Tuesday, June 21, 2011

Shooting on the (butter)Fly

I have yet to work up the courage to photograph people a la National Geographic. Not that I am on the hunt for naked people or anything (I'm pretty sure that during the first week of university, with all the newbies in town, I could find plenty of people running around campus without clothes... though perhaps that would not be as poignant as a NatGeo nudie...) but I am rather envious of a friend of mine's ability to snap the most colourful people, most notably, the folks she snapped while in Peru. I have a couple of theories about why she gets away with snapping people without them posing and/or hurling rotten fruit at her for her presumption slash gumption:

One, she has a giant lens and is so far away from her victims subjects that they have no idea they are being photographed. Two, I think if she is espied snapping without permission, that they assume she doesn't speak English. She does, perfectly well, but there is a false, invisible language barrier that people put up between themselves and others that prevents them from experiencing things they want to, or in this case, chewing out the brazen photographer. Two and a half, perhaps she doesn't care if they do feel like hurling rotten fruit, is not so self-conscious, and shoots regardless of what the opinion might be. (And this, I think, is the point I am most jealous of!) Three... and I hate to say it, but I think a lot of people assume that people of her particular culture are born with a camera in their hand. Not so, not so, but who am I to pretend like stereotypes don't exist and feed our perceptions of others and/or (mis)inform our own actions?  (And YOU thought you were going to read a fluffy blog entry on butterflies! Whoops!)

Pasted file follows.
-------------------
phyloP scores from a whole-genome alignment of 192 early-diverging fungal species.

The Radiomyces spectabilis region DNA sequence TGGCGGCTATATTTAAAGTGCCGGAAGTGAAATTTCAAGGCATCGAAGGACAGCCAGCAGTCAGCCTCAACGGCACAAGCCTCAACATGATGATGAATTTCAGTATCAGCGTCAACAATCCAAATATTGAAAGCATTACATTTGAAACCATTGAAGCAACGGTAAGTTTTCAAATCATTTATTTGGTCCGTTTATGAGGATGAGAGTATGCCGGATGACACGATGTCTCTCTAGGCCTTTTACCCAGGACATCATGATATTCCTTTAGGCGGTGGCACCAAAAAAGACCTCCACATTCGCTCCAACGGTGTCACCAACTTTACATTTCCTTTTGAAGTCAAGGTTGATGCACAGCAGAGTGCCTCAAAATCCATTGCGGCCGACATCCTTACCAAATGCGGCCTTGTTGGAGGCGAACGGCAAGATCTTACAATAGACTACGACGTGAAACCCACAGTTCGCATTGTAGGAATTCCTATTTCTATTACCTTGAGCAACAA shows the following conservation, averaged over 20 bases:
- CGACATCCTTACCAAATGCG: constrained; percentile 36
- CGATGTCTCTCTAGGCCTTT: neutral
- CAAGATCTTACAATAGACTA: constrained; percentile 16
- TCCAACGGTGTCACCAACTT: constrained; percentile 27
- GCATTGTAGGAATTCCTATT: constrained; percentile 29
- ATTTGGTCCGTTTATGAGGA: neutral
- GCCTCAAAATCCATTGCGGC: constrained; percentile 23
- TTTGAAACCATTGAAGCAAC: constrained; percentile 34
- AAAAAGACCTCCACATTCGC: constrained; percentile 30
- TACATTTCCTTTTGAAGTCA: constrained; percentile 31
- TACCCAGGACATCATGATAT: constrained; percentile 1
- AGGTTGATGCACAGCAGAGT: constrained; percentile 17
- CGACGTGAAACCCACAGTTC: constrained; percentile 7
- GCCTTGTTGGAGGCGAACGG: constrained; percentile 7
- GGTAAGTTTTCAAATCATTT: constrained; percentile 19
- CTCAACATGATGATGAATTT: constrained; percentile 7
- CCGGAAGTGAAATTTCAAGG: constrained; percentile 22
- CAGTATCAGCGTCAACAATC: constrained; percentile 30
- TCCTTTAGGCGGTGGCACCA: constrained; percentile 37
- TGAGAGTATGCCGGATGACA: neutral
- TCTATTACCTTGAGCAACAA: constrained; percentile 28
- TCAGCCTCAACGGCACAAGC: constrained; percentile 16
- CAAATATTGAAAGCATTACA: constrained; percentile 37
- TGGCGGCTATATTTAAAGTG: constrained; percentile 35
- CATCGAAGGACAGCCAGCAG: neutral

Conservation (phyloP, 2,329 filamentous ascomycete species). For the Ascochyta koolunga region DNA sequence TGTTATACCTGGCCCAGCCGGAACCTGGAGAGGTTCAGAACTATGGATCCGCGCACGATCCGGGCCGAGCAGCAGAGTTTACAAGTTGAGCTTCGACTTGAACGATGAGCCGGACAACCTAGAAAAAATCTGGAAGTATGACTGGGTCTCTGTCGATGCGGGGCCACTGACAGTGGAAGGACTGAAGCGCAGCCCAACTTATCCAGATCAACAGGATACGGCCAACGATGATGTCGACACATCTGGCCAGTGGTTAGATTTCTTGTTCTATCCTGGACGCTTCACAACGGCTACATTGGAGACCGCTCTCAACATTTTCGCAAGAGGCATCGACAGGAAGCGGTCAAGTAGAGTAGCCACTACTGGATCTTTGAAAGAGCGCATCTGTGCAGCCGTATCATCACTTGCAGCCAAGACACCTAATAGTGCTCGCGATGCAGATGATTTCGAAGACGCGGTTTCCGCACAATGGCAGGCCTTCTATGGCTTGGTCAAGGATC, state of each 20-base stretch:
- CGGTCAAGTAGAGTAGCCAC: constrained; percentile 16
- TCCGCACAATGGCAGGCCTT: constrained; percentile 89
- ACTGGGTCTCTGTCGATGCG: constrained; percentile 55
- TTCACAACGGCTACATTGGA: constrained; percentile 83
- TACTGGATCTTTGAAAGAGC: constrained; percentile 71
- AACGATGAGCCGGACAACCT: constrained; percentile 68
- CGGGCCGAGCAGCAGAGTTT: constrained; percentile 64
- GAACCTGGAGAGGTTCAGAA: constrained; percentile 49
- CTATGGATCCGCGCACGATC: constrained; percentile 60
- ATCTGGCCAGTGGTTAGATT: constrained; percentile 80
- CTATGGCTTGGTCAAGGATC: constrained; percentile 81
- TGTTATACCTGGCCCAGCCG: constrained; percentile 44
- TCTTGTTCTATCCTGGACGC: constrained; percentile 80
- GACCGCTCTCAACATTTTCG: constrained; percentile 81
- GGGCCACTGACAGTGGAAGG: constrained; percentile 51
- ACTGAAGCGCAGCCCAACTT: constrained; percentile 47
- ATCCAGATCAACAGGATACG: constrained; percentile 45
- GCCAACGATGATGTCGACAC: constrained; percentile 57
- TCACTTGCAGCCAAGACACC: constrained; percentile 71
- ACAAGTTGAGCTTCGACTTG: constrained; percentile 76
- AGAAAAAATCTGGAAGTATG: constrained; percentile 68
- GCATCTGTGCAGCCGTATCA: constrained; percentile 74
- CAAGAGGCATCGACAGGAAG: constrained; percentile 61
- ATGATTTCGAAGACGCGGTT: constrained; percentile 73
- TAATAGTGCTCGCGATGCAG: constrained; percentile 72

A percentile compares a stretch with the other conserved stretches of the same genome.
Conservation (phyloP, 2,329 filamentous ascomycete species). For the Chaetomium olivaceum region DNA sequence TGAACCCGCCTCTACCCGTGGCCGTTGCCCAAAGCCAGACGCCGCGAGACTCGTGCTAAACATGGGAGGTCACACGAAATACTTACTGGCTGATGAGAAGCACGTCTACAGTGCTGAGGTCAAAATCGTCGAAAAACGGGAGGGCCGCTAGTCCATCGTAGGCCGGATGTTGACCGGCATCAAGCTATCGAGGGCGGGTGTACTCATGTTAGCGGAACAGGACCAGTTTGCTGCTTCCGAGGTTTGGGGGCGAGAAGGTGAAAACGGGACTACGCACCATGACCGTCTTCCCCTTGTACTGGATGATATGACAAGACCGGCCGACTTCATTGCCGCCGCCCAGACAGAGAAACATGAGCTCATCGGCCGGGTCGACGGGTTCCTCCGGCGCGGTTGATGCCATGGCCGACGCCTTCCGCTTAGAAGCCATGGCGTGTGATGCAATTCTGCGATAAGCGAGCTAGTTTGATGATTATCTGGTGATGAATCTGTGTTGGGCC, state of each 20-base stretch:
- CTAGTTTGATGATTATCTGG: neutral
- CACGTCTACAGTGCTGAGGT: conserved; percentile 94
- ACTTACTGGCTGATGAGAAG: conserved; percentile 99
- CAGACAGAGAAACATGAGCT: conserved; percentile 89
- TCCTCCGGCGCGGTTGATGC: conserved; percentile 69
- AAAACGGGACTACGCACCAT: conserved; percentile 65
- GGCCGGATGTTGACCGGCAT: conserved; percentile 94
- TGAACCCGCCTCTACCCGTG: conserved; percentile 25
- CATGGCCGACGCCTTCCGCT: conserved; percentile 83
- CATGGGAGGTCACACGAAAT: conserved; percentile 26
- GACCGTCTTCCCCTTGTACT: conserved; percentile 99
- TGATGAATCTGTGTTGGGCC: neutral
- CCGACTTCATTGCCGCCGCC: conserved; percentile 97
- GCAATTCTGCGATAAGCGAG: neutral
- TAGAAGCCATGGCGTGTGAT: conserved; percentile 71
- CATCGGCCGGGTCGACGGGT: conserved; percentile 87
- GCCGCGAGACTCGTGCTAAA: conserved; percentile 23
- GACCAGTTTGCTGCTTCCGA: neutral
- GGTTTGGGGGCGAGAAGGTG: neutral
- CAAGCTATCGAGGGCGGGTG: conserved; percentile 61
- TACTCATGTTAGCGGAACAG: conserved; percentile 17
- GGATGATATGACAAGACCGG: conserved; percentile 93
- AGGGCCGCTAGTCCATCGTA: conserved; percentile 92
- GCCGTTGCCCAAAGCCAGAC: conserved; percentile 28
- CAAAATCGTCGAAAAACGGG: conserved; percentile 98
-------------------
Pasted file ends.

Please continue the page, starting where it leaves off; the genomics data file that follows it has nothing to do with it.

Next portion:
Meanwhile, I, on the other hand, am terrified that people will get angry with me if I try to shoot them without their permission. Or pose. And therein lies the Catch 22-- I desire consent, but consent often results in posing. Perhaps I need a bigger lens... Start buying some prints, people. Mama needs a bigger lens to stalk capture poignant images of unsuspecting folks on my urban photo excursions.

Which is kinda why kids are so much easier to photograph. They are so unassuming and not as self-conscious as we are... or if they are self-conscious, it is a very endearing, photograph-able self-consciousness, not the kind of self-consciousness that prevents this photographer from shooting candid portraits on the fly. They (the children) have been instrumental in capturing some of the best butterfly shots, wouldn't you say? In my attempt to keep my subjects anonymous, I've zoomed in on bits of them rather than on a portrait... in the case of the butterflies, the focus has been those adorable little hands the butterflies cling to.

Butterfly Girl was shot last year. I was on my way out of the butterfly house with a few really lame snaps that I think I deleted the majority of when I got home. This little girl was standing rather shell-shocked near the door, hand thrust out as if she were afraid a single breath would disturb the butterfly sitting on the tips of her fingers. I think she was even more dumbfounded when I asked to photograph her-- or rather, photograph the butterfly. It wasn't until I got home that I realised she was wearing a butterfly dress. How perfect.